In Kenya, Simpson and his business partner, Michael Mbithi, also stumbled upon an unlikely key that would fix one of the rubs between people and animals.
There, they came across a Masai boy who had rigged flashing lights to keep lions away from livestock. The simple solution worked, and in his research, Simpson found a company in Bozeman – Nite Guard – with a similar system. Nite Guard produces a flashing light system and a flickering holographic tape that animals see as a threat.  
Simpson started experimenting. Eventually, he tried the shimmering ribbon to repel elephants. He strung strips of it from wire enclosing a protected area. The system worked.
When wildlife authorities in Zambia learned about Simpson's work, they invited him to look at the elephant problem in Livingstone.
Livingstone is adjacent to Mosi-oa-Tunya National Park, an expanse of grassland savanna bordered by the Zambezi River and just a stone's throw from the city center. Elephants live in the park, along with giraffe, baboons, zebras and the guarded rhinos.
Here, the elephants respect park borders as well as grizzly in Montana might honor "no trespassing" signs on a fence.
"Just where the park ends is somebody's yard, somebody's house," said Katampi, acting senior warden for ZAWA.
Some people in the city don't run into problems with elephants at all, he said, but others live in fear of being crushed by elephants at night and don't have food because the animals devour their vegetables.
"When these animals destroy crops, it means the community is starving," Katampi said.
Crime goes up as a result, he said, as does poaching.
ZAWA has advised Simpson to retain the elephants' natural corridors, and together, the agency and Simpson are targeting villages adjacent to the park. So far, they've protected an estimated 40 percent of the population with the simple fences and ribbon, a feat that both feeds the people and saves the elephants.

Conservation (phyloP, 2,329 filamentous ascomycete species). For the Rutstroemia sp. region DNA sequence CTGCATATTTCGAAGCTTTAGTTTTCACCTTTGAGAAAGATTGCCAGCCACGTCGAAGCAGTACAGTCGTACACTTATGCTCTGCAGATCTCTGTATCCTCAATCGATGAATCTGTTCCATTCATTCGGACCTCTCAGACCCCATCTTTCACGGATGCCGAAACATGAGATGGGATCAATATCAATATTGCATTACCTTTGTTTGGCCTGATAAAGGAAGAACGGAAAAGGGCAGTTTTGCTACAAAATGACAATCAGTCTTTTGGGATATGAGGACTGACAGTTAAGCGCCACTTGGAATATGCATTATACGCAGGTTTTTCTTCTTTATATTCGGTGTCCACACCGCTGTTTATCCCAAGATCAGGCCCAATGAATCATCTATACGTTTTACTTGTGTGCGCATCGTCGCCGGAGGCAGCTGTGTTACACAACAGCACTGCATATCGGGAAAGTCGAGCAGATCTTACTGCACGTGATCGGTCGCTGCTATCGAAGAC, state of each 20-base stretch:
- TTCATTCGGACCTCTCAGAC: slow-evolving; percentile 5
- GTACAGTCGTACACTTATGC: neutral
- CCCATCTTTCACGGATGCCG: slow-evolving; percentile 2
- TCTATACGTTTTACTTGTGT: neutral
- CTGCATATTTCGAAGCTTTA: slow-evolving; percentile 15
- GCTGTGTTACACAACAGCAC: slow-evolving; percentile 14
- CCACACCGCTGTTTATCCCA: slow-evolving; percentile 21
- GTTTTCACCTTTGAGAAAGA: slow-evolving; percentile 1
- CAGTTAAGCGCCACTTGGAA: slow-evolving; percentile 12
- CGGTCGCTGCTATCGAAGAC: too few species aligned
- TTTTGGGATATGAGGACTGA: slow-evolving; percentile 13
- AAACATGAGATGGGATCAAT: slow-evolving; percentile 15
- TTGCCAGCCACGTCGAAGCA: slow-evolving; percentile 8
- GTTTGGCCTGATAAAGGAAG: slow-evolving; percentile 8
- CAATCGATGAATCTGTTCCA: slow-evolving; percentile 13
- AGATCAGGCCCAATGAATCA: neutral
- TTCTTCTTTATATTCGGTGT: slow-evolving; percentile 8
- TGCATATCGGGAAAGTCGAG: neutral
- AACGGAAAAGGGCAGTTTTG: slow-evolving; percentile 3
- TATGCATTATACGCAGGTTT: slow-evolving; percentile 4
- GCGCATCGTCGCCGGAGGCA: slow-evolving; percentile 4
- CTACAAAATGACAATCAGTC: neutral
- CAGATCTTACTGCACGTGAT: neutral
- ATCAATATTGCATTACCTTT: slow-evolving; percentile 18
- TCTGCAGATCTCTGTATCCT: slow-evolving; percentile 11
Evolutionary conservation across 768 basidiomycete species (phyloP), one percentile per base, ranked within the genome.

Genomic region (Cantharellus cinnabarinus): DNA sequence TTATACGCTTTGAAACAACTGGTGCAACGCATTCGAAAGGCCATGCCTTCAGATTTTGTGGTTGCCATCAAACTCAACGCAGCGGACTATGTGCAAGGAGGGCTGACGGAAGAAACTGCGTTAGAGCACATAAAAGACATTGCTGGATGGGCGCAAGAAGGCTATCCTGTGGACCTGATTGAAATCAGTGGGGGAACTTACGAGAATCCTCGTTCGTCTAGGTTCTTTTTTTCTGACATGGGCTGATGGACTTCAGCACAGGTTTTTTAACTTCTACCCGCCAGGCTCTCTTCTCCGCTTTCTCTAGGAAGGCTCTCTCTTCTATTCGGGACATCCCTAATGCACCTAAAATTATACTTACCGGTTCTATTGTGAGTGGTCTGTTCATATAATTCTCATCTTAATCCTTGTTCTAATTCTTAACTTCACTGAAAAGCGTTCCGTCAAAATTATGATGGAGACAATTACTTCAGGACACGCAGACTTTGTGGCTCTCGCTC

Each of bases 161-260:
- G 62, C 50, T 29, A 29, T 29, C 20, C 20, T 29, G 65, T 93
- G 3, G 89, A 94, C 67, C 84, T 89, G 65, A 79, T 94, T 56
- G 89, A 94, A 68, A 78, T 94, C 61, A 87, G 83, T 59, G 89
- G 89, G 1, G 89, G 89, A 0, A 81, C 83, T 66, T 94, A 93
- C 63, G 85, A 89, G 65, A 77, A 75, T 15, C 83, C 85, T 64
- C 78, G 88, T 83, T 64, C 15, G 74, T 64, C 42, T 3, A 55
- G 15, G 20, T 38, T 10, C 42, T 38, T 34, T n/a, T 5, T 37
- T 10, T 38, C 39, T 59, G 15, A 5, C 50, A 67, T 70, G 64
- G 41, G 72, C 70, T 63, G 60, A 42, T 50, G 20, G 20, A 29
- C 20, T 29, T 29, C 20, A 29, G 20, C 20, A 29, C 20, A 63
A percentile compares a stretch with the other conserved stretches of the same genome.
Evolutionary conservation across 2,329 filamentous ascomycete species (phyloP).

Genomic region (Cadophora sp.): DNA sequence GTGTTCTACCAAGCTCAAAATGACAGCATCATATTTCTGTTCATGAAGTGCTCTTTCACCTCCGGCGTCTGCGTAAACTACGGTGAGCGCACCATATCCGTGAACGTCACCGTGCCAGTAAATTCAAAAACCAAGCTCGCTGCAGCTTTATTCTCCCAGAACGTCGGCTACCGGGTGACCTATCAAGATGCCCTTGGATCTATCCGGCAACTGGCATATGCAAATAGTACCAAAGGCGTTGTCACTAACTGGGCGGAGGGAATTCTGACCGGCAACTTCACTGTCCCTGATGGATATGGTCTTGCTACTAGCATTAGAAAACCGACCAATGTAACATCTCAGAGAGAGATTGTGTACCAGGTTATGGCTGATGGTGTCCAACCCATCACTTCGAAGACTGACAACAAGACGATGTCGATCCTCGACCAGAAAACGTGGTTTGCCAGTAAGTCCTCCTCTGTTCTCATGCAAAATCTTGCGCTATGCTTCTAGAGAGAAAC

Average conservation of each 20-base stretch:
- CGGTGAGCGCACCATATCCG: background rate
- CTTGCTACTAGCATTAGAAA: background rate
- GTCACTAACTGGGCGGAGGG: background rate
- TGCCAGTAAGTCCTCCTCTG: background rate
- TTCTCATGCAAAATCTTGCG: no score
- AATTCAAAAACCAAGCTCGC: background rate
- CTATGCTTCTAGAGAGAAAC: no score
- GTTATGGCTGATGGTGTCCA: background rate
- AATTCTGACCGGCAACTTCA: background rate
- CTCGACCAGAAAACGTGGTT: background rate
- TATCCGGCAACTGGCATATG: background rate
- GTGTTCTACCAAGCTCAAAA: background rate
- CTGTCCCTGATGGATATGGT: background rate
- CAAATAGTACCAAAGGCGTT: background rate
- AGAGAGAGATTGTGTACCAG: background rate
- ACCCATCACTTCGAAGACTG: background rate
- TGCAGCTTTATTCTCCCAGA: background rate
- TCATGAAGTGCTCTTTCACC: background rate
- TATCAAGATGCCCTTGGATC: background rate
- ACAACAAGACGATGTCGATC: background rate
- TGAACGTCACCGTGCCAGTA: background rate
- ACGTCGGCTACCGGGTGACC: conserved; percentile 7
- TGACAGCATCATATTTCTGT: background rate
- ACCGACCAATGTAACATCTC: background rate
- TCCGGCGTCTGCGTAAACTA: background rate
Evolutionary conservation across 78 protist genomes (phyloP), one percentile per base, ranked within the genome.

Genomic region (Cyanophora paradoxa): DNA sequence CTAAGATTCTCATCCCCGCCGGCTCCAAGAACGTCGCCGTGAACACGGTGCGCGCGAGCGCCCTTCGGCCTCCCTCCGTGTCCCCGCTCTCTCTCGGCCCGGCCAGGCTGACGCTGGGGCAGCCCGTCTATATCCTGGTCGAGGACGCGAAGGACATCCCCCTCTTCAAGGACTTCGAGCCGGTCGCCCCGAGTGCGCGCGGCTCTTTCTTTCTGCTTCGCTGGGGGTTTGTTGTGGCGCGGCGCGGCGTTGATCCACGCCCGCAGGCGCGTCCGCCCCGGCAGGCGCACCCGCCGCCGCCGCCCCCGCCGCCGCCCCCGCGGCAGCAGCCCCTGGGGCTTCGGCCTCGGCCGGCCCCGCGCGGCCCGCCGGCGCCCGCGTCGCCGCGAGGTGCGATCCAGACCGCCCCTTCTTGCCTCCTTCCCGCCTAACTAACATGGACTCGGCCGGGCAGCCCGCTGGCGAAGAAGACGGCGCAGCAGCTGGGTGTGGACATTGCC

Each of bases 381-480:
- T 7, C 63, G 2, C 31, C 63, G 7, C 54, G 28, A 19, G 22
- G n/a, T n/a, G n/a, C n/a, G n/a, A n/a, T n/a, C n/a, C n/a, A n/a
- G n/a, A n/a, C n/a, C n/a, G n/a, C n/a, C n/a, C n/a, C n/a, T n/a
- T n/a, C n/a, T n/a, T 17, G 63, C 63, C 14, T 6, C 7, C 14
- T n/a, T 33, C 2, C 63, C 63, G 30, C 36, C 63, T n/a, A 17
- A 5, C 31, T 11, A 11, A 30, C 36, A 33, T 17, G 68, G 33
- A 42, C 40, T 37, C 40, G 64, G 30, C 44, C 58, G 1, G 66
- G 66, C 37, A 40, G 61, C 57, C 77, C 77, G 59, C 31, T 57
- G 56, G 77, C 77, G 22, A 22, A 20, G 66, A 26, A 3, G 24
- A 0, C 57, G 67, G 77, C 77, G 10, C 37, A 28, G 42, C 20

"If we can stop them from destroying their crops, then they can appreciate them," Katampi said.
Simpson is the founder and head of Green Rural African Development, and he'd made his way to Zambia in 2012 to respond to ZAWA's request to look at the elephant problem and also be near family.
"I've done this because it's a question of now or never," Simpson said. "And unless a solution is found to the human-wildlife conflict, which is considered by some very good experts as the largest reason for the demise of African wildlife, it's finished."
So far, Simpson has paid for most of the equipment and installation himself, he said. The cost amounts to an estimated $1,000 for the first kilometer, and not much more for the first 10 kilometers in all, and he's eager to see more financial support for the project.
He mounts solar units at the homes of villagers, and the power electrifies the fence as a way to startle elephants and prevent vandalism. It also ends up being a power source for a family that – until the unit was installed – didn't have light at night.
"Suddenly, they have lights for the first time ever. So the kids can actually, you know, do their homework at night,"Simpson said.
And, of course, the people are safer than they used to be, and they can grow and sell food.
"If people are protected here, and they don't care about the elephants going around them, and therefore, the poaching will probably reduce because they don't feel the need to kill them," Simpson said.
Last month, Simpson was among a group of experts in Zambia who met with assistant professors from the University of Montana on a visit to Livingstone.
UM professor Wayne Freimund established the relationship with conservationists in Africa nearly 20 years ago. Simpson is one of several professionals there who are eager to strengthen the tie to their counterparts in the U.S. and share resources across the globe.
He knows the holographic tape works, but he'd like a researcher from UM, possibly a graduate student, to examine the reason the animals are repelled by the tactic. He also wants to install more fencing.
"We can do a kilometer a day, easy," Simpson said.
When Simpson rolls to a stop on his drives around town to talk with locals, they often thank him, "Mr. Sandy."
Privately, they worry he'll take off and leave them to manage wildlife on their own once again, a concern that may be as much about his funding of the fences. But Simpson said he is settling in for the long haul. He wants to see the successes with elephants there replicated elsewhere.
"I'll be based here for the rest of my life," he said. "I won't necessarily stay here, but Livingstone is so geographically perfect for the neighboring countries. ... It could serve perfectly as a center of excellence in human-wildlife conflict mitigation."